FIG. 1 is a cutaway top view of a modified localization wire of the present invention positioned in breast tissue having a lesion.
FIG. 2 is a detailed view of section A of FIG. 1 of a preferred embodiment of the present invention positioned in breast tissue having a lesion.
FIG. 3 is a detailed view of section A of FIG. 1 of another preferred embodiment of the present invention positioned in breast tissue having a lesion.
FIG. 4 is a detailed view of section A of FIG. 1 showing a needle for positioning the wire in breast tissue having a lesion.
Referring to the drawings, FIG. 1 is a cutaway top view of a modified localization wire 10 embedded into breast tissue 12 containing a lesion 14. Although FIG. 1 depicts tissue 12 as being breast tissue, it is to be appreciated that modified wire 10 can be placed in any tissue for which a lesion 14, or any other type of foreign or abnormal substance, is contained. In tissue having one or more small or large lesions, it is preferred that the location of each lesion be identified. Conventional radiographic or X-ray devices (e.g., mammography devices when breast tissue is being examined) identify the general area in which a lesion exists. Once the size, shape and general location of the lesion is identified on a radiograph, the identified lesion shown on the radiograph must now be translated and localized to its exact location within the patient. The most common method of localization involves using a wire to indicate lesion location.
Conventional wire localization techniques are known in the art, and generally they involve guiding a hollow needle containing a wire into the afflicted tissue whereby the end of the needle and wire is positioned as near the lesion as possible. The hollow needle and wire are guided toward the lesion by taking a series of radiographs or mammographies of the radiopaque needle and wire which are partially embedded within the afflicted tissue region. The radiographs illustrate the lesion and its orientation with the embedded radiopaque needle. After each X-ray, the tip of the needle and wire are repositioned nearer the lesion. After several X-rays and needle repositioning movements, the tip of the needle is placed in a position near the lesion to be extracted. With the needle at the desired position, the wire is released from the needle encasement such that the tip of wire becomes secured to the tissue at the same point in which the tip of the needle resides. With the wire firmly secured in place, the needle can then be withdrawn from the tissue thereby leaving only a wire partially embedded into the tissue.
FIG. 1 illustrates modified wire 10 of the present invention only after it has been positioned within tissue 12 by techniques known in the art. Modified wire 10 is secured within the tissue region by a collapsible hook 16 which opens when released from the needle. Hook 16 is collapsed when the wire is contained within the needle. However, when the needle is withdrawn, hook 16 opens and attaches to tissue 12 near lesion 14. Hook 16 is formed by sufficiently bending wire 10 so that it will collapse when placed within the needle. When the needle is withdrawn from tissue 12, the tip of wire 10, corresponding to the bend in the needle, is positioned either near lesion 14 or direotly within lesion 14. FIG. 1, 2 and 3 shows the tip placed near lesion 14, however, the invention clearly allows the tip to be placed directly within lesion 14.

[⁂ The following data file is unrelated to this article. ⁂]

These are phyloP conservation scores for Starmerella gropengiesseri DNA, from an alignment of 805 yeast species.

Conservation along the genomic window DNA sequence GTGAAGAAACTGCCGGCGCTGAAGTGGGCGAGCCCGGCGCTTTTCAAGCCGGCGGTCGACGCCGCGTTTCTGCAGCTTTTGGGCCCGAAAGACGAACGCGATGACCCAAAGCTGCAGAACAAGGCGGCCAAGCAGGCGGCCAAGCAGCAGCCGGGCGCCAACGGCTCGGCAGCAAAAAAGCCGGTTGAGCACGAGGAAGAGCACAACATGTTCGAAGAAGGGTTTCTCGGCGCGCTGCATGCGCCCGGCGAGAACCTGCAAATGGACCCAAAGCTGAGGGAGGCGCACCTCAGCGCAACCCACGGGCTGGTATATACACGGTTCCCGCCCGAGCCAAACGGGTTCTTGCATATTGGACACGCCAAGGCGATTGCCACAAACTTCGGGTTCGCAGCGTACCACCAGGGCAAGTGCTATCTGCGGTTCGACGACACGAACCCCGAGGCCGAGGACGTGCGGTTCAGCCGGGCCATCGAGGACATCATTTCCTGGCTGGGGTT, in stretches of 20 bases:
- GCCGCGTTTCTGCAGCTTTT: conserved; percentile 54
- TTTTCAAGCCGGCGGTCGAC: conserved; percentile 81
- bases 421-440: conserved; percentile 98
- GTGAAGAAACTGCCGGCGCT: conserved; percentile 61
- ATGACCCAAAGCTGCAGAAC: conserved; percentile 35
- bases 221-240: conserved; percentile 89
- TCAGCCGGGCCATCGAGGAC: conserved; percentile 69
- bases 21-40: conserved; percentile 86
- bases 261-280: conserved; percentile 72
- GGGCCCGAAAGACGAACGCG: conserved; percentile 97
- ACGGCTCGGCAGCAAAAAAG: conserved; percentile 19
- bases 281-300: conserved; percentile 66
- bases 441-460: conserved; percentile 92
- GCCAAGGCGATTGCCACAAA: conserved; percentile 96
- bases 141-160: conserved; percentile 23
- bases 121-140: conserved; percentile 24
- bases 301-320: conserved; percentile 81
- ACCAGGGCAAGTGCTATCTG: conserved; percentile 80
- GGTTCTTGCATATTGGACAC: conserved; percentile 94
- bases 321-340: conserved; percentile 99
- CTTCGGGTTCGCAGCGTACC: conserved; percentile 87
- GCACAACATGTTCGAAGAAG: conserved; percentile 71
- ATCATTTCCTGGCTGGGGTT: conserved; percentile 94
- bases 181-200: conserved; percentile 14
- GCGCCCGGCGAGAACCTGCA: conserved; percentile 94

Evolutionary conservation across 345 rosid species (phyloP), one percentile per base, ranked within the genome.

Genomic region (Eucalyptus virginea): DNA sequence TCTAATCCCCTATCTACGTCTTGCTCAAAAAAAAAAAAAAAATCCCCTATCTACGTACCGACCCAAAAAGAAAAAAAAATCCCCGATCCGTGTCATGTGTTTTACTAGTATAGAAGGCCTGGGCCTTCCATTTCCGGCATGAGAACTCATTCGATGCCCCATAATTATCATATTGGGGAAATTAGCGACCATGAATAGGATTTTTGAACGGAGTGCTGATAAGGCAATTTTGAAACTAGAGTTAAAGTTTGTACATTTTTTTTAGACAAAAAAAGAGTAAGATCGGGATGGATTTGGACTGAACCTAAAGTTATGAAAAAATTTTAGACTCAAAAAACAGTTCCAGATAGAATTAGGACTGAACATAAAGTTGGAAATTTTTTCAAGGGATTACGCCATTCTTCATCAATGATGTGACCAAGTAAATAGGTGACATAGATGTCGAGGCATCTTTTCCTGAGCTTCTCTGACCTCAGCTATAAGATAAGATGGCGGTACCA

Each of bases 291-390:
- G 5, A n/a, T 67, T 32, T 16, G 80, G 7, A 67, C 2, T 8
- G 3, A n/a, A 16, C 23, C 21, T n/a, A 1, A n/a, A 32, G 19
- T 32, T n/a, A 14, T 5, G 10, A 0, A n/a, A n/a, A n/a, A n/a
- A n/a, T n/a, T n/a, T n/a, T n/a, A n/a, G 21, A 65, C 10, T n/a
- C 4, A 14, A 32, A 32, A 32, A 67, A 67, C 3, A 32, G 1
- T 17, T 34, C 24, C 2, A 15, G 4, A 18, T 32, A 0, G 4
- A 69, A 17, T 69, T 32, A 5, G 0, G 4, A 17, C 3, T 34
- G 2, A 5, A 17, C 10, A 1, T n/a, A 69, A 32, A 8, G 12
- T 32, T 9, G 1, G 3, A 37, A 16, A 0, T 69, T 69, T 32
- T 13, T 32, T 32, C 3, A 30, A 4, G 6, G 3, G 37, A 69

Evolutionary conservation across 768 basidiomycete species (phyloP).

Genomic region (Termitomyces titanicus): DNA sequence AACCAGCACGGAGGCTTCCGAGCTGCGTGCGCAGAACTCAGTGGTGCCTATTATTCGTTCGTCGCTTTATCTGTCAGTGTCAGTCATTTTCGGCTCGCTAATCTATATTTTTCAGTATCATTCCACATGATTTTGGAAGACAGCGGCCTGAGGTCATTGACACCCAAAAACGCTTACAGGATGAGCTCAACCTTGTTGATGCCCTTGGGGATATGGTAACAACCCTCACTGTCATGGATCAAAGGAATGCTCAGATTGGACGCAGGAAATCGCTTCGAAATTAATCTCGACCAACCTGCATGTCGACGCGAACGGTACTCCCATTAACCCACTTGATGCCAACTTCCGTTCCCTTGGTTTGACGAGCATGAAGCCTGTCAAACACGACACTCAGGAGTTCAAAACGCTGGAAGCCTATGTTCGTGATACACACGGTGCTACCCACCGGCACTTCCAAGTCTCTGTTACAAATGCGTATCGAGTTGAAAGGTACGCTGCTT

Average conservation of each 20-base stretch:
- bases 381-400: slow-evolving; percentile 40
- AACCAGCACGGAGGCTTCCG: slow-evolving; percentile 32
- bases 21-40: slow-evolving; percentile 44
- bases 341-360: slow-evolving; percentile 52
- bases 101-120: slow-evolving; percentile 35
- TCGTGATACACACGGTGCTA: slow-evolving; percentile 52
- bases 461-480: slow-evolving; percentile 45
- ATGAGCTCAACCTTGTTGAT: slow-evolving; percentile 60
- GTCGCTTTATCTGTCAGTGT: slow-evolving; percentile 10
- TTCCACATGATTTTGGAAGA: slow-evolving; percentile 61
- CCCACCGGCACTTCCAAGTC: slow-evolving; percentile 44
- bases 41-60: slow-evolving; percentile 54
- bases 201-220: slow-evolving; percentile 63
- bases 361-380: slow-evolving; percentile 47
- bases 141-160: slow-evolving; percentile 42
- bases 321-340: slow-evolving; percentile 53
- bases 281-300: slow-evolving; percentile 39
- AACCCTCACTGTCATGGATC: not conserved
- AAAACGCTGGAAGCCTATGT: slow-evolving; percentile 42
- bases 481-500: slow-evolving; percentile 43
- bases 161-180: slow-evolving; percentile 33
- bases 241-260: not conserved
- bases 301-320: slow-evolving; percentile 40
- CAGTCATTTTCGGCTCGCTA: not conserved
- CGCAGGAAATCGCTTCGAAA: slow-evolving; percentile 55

Referring to FIG. 2, a preferred embodiment of modified lesion localization wire 10 having two markers 18A and 18B of the present invention, wherein each marker 18A and 18B having a protrusion extending radially outward from wire 10. Like modified wire 10, markers 18A and lSB are made of radiopaque materials that are detectable when exposed to radiation. Thus, when the tip of wire 10 is being positioned near lesion 14, markers 18A and 18B will also be shown as small protrusions residing along wire 10 a set distance from the tip of the wire and a set distance from lesion 14. Although FIG. 2 illustrates two markers, it is to be appreciated that more than two markers can be used. Also, as few as one marker can be used without deviating from the nature and scope of the invention.
Markers 18A and 18B provide palpable protrusions on wire 10 as shown in FIG. 2. The surgeon is thus, provided with early palpable feedback as to the location of lesion 14 with respect to the marker. When the surgeon makes his incision along the modified wire 10, he will first detect the presence of marker 18B at a relatively shallow depth. If lesion 14 resides near marker 18B, then the surgeon can redirect or veer his incision toward the lesion. Direct-path incision minimizes the amount of unafflicted tissue being severed or removed. Lesion localization wires which do not have markers require that the surgeon cut to the tip of the wire before he can fix the exact location of the shallower lesion. Therefore, conventional, non-marked wires do not provide early feedback needed when lesion 14 reside closer to the markers 18A or 18B than to the tip of wire 10. By having one or more markers on wire 10, there are more target areas or reference points near which lesion 14 can reside. Therefore, the present invention further provides that the wire tip need not be placed immediately adjacent lesion 14. Instead, the tip of wire 10 can be inserted past lesion 14. One or more of the shallower markers 18A and 18B are sufficient as reference points from which the lesion can be located. Because it is no longer necessary that wire tip be placed immediately adjacent lesion 14, fewer repositioning steps are needed to fix wire 10 at the desired location within tissue 12. If a satisfactory position is obtained after only a few attempts, the patient's exposure to radiation is substantially minimized.